4. Protected organizations abusing their status and prom,oting candidates. (See NAACP, Kerry in black churches on Sundays, etc.)
5. Voter registration fraud. Dead registrants, fictional registrants, multi-state registrants. This would not be hard to fix. We have the technology. It would just take some backbone.
6. Debates whose questions are determined solely by the moderator. Jim Lehrer's tee-ups for Kerry in Debate #1 were shameful.

Looking at my suggestions for the list, it's easy to se that every one could be readily fixed by an unpartisan and aggressive media. Those items they are not directly responsible for, they could bring enough pressure to affect change.

We can't let this happen again. I don't think it's hyperbolic to say that the future of our democracy is at stake. Maybe not today or the next election, but if this trend continues, fair elections will be a thing of the past.

And please, let's not let Congress try to fix it. Do we want more "improvements" like campaign finance reform?

(4) Geek, Esq. made the following comment | Nov 1, 2004 7:23:51 AM | Permalink

Knight Ridder newspapers have been the best damn journalists in the country over the past couple of years.

(5) The Drill SGT made the following comment | Nov 1, 2004 7:53:32 AM | Permalink

I think Michael Dobbs of the WaPo did good work on Rathergate

(6) Palindrome made the following comment | Nov 1, 2004 8:38:30 AM | Permalink

I find Thomas Sowell's writings astonishing and very insightful.


(7) Bill USAF Vet made the following comment | Nov 1, 2004 8:49:52 AM | Permalink

It's about time we redefine the MSM concept. There's nothing mainstream about most of the media.

Kudo's to Mr. Lipscomb and others who truly are mainstream.

(8) Bruce Kesler made the following comment | Nov 1, 2004 10:35:24 AM | Permalink

Please add Krauthammer.

(9) Bruce Kesler made the following comment | Nov 1, 2004 11:01:38 AM | Permalink

Whoops, forgot to also add Bill Safire for leading the sense parade, and Michelle Malkin for leading the honest elections parade

(10) Mark Rechnic made the following comment | Nov 1, 2004 12:02:29 PM | Permalink

Please add Charles Krauthammer, Mark Steyn, Victor Davis Hanson, Wm. Kristol and Micahel Barone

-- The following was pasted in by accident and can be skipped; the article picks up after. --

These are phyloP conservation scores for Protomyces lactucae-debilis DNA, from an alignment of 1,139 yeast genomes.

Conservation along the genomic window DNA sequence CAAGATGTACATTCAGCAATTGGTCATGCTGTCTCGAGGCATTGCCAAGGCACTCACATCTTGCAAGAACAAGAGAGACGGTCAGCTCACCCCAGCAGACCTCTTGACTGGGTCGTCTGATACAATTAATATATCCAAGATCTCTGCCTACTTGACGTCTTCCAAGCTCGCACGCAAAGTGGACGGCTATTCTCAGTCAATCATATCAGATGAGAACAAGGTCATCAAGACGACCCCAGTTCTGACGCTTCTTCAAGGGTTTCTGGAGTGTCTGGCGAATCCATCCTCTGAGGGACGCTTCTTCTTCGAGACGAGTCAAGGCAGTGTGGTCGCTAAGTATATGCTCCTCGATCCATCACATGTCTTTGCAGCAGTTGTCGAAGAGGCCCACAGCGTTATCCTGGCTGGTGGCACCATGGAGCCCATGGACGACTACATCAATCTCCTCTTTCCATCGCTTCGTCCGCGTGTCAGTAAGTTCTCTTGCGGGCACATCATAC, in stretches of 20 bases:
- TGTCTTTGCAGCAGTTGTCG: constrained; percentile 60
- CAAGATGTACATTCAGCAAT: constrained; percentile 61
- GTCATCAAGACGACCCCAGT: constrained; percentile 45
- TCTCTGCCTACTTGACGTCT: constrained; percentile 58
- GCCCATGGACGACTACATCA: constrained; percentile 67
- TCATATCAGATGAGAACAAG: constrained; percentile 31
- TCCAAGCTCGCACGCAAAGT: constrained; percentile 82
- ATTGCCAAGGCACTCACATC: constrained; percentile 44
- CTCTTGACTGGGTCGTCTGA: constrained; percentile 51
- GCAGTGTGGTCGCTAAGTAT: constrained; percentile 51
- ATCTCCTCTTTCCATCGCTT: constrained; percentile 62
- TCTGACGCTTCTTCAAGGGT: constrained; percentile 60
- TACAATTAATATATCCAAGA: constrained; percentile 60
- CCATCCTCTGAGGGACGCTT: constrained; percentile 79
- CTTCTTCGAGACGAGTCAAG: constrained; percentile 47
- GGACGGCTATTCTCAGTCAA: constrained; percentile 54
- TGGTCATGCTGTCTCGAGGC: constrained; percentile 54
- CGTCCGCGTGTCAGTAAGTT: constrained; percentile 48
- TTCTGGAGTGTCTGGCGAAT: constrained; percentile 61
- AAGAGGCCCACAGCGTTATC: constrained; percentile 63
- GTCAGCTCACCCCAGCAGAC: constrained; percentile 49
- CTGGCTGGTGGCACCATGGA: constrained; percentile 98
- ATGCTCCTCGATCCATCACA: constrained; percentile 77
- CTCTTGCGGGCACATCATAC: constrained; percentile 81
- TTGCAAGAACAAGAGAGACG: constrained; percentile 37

(11) Mark Rechnic made the following comment | Nov 1, 2004 12:16:58 PM | Permalink

Almost forgot to add Claudia Rosette (WSJ) who was all over the oil for bribery scam.

(12) Mike Brown made the following comment | Nov 1, 2004 3:15:49 PM | Permalink

This list is a great idea. How about adding a word or three about why each name is on the list. It will help those of us with short memories.

(13) Beshado'd made the following comment | Nov 1, 2004 3:39:36 PM | Permalink

geek, the Knight-Ridder group is among the top of the heap of unabashedly partisan media outlets.
That not even they were bent enough to argue that Gore really won Florida was, I'm sure, a fluke that would not happen in the current, 'Rather' less honest media climate.

(14) Beshado'd made the following comment | Nov 1, 2004 3:46:50 PM | Permalink

I concur that Thomas Sowell deserves a place on the honor roll. (apologies for leaving this off the last comment)

(15) Kent made the following comment | Nov 1, 2004 4:38:25 PM | Permalink

I'll "me too" Thomas Sowell. The only reservation I have is that he is not, strictly speaking, a journalist. But he is probably the clearest and most insightful conservative political thinker of our day.

(16) Lee Shore made the following comment | Nov 2, 2004 1:44:48 AM | Permalink

Since we've gotten into columnists.... (notice how quickly we ran out of reporters)

Who can forget Ann Coulter, the conservatives' Weapon of Mass Debunking? Incisive, funny as hell, and a babe to boot. Anyone who gives liberals such a case of agità is deserving of iconhood.

Jackie Mason and Raoul Felder, who have sliced and diced the antisemitism of the Left.

Walter Williams, a conservative economist who explains the adverse consequences of the liberals' economic nostrums.

And -- a moment of silence for Michael Kelly, editor of The Atlantic and former New York Timesman, who was killed during Operaton Iraqi Freedom. A graceful writer, he never suffered the Left gladly.


(17) Beldar made the following comment | Nov 2, 2004 10:37:01 PM | Permalink

Thanks, Whig, duly corrected.